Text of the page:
Then, in spite of promising that consumers would benefit from the legislation (because fewer losses would accrue to the creditors), the industry immediately reduced grace periods, increased interest rates, and hiked late and over-limit fees (among others). Because the industry already had “universal default” authority, which allows the industry to hike rates on a clients account if the client is late making a payment on a competitor’s account, the industry prepared itself for even greater profits. Profits for the industry jumped from about $30 billion per year in 2005 to almost $40 billion in 2007. But the reasons for record profits after 2005 can’t be traced simply to increased fees, higher rates, and shorter grace periods.

By helping the credit card industry reduce bankruptcy filings after 2005, Congress ensured that the companies would have fewer losses and more earnings (although I’m not sure whether favorable legislation that generates more income for an industry counts as genuine “earnings”). With more money at hand, the industry, incredibly enough, lent more. You would think that they would have learned a lesson from being just one year removed from record bankruptcies—and the fact that Americans had a savings rate that was effectively zero. Think again. In 2007, according to Laurent Belsie at the National Bureau of Economic Research, the credit card companies did the following:

[They] started lending more, even to consumers with bad credit. Credit card debt increased more quickly during the past two years [2006–2007] than at any time during the previous five years.
Comfortable in the knowledge that it was more difficult for borrowers to enter into bankruptcy proceedings, the credit industry determined that it was in their financial interest to lend more. Teaser rates, cashable checks, and other industry gimmicks filled our mailboxes. And why not? By raising the bar necessary to file for bankruptcy, the industry knew that fees, penalties, and other charges would add significantly to their client’s debt load. According to Robert D. Manning, author of The Credit Card Nation, all of this is a good thing for the industry because

In the old days, the best customer was someone who could pay off their loan. Today the best client of the banking industry is someone who will never pay off their loan.
Keeping distressed debtors in the game longer can make for fatter profits. But there is something else at work here. The industry is increasingly bundling credit card debt into debt contracts. And why not? The credit card companies have hundreds of billions of dollars that are owed to them by consumers. Rather than maintain a debt of, say, $6,000—which most middle-class Americans can’t pay off in the immediate term—it’s much easier to bundle and sell the debts that are owed to investors who are looking for income streams, with interest.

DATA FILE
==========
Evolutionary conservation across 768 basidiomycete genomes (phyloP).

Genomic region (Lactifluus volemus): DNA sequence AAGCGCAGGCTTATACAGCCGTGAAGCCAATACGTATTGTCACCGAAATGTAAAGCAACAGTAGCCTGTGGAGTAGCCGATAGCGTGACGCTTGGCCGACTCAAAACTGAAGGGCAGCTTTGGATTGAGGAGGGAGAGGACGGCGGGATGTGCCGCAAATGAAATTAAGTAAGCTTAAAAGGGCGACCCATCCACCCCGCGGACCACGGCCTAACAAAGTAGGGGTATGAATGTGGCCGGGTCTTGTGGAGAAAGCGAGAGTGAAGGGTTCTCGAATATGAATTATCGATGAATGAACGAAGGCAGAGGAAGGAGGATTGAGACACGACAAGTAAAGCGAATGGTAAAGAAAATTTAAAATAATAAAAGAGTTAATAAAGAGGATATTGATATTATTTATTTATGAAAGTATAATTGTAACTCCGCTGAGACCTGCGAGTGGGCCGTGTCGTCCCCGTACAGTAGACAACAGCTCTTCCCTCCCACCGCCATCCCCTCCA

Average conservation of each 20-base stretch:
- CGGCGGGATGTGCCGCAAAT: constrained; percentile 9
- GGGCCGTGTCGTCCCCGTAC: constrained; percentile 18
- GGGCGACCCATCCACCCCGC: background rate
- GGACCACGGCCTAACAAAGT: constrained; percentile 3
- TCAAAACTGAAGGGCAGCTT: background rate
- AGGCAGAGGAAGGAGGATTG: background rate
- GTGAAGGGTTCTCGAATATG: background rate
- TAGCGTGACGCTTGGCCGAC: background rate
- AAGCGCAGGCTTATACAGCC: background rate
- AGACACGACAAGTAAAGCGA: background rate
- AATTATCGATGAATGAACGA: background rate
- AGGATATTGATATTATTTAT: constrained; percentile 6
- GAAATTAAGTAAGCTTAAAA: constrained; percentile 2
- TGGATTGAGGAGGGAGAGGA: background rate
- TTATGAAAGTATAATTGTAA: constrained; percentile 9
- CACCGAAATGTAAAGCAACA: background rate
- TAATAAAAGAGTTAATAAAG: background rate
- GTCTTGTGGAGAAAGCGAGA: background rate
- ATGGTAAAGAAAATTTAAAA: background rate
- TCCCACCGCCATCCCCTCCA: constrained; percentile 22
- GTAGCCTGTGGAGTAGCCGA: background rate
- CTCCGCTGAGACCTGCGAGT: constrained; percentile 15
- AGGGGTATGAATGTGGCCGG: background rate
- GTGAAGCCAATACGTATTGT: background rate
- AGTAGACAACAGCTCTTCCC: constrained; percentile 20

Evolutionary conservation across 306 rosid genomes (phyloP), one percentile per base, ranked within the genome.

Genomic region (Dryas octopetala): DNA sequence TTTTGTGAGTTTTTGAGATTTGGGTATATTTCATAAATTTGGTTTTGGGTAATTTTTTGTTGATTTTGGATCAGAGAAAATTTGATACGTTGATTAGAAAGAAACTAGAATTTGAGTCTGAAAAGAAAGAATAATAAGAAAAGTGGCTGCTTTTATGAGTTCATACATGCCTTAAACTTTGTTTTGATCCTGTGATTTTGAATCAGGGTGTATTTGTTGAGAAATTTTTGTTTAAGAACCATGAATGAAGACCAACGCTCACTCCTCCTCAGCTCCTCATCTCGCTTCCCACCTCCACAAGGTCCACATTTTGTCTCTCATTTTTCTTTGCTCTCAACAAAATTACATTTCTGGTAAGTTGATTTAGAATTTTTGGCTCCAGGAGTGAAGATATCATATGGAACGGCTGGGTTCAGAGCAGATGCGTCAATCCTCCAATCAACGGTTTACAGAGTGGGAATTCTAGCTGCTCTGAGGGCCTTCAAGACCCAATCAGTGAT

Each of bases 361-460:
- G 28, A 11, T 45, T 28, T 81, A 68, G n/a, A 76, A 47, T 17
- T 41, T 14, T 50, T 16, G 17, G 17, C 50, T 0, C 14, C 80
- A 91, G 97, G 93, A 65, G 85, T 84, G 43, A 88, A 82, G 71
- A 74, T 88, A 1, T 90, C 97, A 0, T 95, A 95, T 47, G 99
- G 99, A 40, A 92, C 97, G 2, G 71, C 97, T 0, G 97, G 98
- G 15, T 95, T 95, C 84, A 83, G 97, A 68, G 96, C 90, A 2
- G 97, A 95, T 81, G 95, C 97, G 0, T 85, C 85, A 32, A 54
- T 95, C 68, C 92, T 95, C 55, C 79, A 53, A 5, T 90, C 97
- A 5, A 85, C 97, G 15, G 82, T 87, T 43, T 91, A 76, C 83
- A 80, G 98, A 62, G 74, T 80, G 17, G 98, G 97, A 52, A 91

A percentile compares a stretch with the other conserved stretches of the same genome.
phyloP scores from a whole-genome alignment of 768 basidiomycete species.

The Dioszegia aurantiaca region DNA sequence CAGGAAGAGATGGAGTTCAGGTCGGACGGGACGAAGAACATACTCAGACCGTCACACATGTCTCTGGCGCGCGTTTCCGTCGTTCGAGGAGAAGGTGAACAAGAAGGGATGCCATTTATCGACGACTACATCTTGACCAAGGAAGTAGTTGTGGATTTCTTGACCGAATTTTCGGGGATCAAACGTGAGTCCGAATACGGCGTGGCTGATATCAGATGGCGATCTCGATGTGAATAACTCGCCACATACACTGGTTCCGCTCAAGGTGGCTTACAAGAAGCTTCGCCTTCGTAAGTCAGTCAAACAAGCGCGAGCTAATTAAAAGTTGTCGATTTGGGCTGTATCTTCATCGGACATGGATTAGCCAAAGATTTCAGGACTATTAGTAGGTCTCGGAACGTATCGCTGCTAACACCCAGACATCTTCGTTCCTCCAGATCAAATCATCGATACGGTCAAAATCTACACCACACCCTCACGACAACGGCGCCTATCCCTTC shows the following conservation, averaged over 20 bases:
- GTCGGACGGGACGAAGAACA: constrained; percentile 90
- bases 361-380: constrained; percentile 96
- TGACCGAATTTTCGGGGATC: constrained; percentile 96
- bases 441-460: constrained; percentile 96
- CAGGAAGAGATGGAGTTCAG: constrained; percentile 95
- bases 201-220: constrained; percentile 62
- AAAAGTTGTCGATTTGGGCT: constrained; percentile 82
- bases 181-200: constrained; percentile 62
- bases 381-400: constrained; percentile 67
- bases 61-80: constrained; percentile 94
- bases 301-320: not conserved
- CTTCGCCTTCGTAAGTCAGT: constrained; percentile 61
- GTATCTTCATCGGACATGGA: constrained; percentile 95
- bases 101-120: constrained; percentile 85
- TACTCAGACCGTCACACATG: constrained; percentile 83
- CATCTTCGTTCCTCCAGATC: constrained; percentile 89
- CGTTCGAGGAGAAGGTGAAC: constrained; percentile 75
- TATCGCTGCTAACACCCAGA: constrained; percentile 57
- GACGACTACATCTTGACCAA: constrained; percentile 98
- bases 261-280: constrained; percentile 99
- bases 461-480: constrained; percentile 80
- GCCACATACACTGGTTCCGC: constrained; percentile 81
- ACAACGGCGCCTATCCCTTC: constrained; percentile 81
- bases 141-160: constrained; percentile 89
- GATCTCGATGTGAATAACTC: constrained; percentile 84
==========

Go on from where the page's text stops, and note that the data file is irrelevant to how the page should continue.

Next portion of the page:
Because the debt is secured by the payments of the credit card holder, the debtor becomes the “collateral” paying the debt—hence, a collateralized debt obligation (CDO). And, with the 2005 BAPCPA to maintain debtor compliance, credit card debtors become government-enforced collateral.

The practice of selling credit card CDOs has become so profitable that, by the end of 2007, “one-third of Capital One’s $151 billion in managed loans had been sold as securities.” This figure is sure to grow. After home equity loans came to a crashing halt in 2007 and 2008, consumers have been forced to rely on their credit cards more and more, often just to pay their mortgages. This helps explain why the credit card industry opposed the 2008 Credit Card Holder’s Bill of Rights (HR 5244), which, among other things, imposed industry restrictions on questionable fees, sudden rate hikes, and payment time frames.

These developments explain why the 2005 BAPCPA has become such a moneymaker for the credit card industry. The harder it is for someone to pay off his or her credit card debt, the longer it will be before the debt is paid. And debt that can’t be repaid, or repudiated, becomes a continuous source of industry income.

Julie L. Williams, chief counsel of the Comptroller of the Currency, explains what’s happened: “Today the focus for lenders is not so much on consumer loans being repaid, but on the loan as a perpetual earning asset.” Put another way, the bankruptcy bill of 2005 turned personal misfortune and consumer debt into yet another income stream for financiers and Wall Street.

Without addressing conditions in the economy, the three primary causes behind bankruptcy, or what the industry has done to entice clients, the BAPCPA does much to violate the integrity of market capitalism while undermining the spirit of Adam Smith’s order of nature and reason.

- Mark